Contract workers from Windsor-Essex brought COVID-19 to Chatham-Kent workplace

Dr. David Colby, CK Medical Officer of Health. (Photo courtesy of the Chatham-Kent Public Health Unit)


The latest COVID-19 outbreak at workplace in Chatham-Kent can be traced back to infected temporary contract workers from Windsor-Essex.

It’s also believed that workplace outbreak is largely responsible for the positive COVID-19 cases that are popping up in Chatham-Kent schools, according to the latest update from the municipality’s Medical Officer of Health, Dr. David Colby.

He said as of Thursday morning, 12 of the confirmed cases of COVID-19 in Chatham-Kent are from a specific workplace in the municipality, which has been identified by the Chatham-Kent Public Health Unit, but not yet publicly named by them because it is not a facility that is open to the general public. Four more confirmed cases at the workplace involve employees who are from outside of Chatham-Kent.

Dr. Colby said a number of employees have also tested negative, but there are approximately 60 tests from employees there that are still pending results. He said in total, there are approximately 200 employees at the workplace.

During a briefing with local media Thursday morning, Dr. Colby confirmed that all but one of the positive COVID-19 cases that were recently announced at schools in Chatham-Kent can be traced back to that same workplace outbreak in the municipality.

“These are not community cases, they are all related to workplace outbreaks — basically family and friends,” said Dr. Colby, noting that there is still no evidence of the virus spreading within the school environment.

Deb Crawford, the director of education with the St. Clair Catholic District School Board, said one cohort of students from Ursuline College Chatham is in isolation — that includes 21 students and two staff members.

At the Lambton Kent District School Board, Director of Education John Howitt said the number of students and staff affected by positive cases is “in flux” but estimated at there are over 100 students and approximately 10-12 staff members who have been affected.

In response to the latest workplace outbreak, and in order to prevent similar situations in the future, Dr. Colby said he is considering issuing a class order that would restrict contracted workers from coming into Chatham-Kent from other jurisdictions.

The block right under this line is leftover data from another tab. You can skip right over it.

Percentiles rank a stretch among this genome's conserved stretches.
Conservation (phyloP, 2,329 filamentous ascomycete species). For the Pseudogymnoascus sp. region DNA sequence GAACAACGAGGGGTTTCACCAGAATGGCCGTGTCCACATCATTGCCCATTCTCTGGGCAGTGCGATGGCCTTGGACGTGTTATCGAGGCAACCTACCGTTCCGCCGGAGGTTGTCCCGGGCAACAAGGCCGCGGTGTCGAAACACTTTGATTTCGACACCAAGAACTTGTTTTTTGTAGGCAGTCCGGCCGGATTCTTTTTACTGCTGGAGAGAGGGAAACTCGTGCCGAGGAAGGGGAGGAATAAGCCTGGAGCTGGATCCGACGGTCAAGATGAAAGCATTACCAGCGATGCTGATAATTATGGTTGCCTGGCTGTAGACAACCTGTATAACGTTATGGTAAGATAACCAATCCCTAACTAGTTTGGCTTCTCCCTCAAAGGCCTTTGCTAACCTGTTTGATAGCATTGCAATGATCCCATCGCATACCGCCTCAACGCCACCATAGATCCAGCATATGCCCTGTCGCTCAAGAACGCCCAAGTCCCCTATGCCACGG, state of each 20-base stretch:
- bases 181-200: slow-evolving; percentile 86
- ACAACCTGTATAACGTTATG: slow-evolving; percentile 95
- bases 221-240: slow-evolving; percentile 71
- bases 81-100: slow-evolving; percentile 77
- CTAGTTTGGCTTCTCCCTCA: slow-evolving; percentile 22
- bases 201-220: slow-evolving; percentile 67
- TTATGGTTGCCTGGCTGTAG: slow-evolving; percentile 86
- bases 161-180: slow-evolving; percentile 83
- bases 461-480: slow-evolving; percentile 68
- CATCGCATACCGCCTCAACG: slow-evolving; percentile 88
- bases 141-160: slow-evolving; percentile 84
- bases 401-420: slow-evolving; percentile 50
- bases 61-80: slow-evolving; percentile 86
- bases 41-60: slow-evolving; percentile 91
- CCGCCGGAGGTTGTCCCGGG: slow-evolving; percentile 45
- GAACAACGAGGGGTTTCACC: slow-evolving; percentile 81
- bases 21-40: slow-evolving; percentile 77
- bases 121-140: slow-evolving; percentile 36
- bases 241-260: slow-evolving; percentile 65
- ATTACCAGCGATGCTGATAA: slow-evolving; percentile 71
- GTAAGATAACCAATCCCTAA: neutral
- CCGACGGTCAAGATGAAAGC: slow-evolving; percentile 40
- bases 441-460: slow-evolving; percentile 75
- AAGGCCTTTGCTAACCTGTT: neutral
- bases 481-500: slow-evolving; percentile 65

He noted Thursday that the process of hiring contracted workers from outside of a given area is “not illegal, but it is highly discouraged in all of the guidelines.”

However, he also said he still has to do a lot of thinking about how to word a class order, so that it does not have consequences that could unintentionally harm a local business’ operations.

Back in May, Greenhill Produce in Kent Bridge also dealt with a workplace outbreak that could be traced back to infected contract workers from Windsor-Essex.

“[The class order] has got to be carefully worded because what if someone has a sophisticated piece of equipment that someone has to come from another jurisdiction to do it? I wouldn’t want my order to shut down a whole plant that isn’t having any problems,” said Dr. Colby, adding he has not drawn up anything specific yet. “I’ve got to think this through very, very carefully, but when we are dealing with a potentially large outbreak like Greenhill was, that could be prevented by such a thing, it is very tempting to consider such an action.”

Dr. Colby said there is “no doubt” in his mind that the virus was spread between employees within the workplace environment, noting that he has not issued any specific orders to the company yet, but the investigation is still in the early stages, so he expects to have more to say on that later.

In the meantime, Dr. Colby also clarified that while this outbreak and the earlier outbreak at Greenhill Produce in Kent Bridge can both be traced back to Windsor-Essex, he is not blaming the public health unit there for not taking proper precautions.

“Their health unit is doing a fantastic job, and I really mean that with all of my heart,” said Dr. Colby. “But [Windsor-Essex] is the source of this.”

The Chatham-Kent Public Health Unit reported five new cases of COVID-19 on Thursday, bringing the number of active cases up to 28. However, Wednesday’s numbers were included in Thursday’s update as the Health Unit’s offices were closed for Remembrance Day.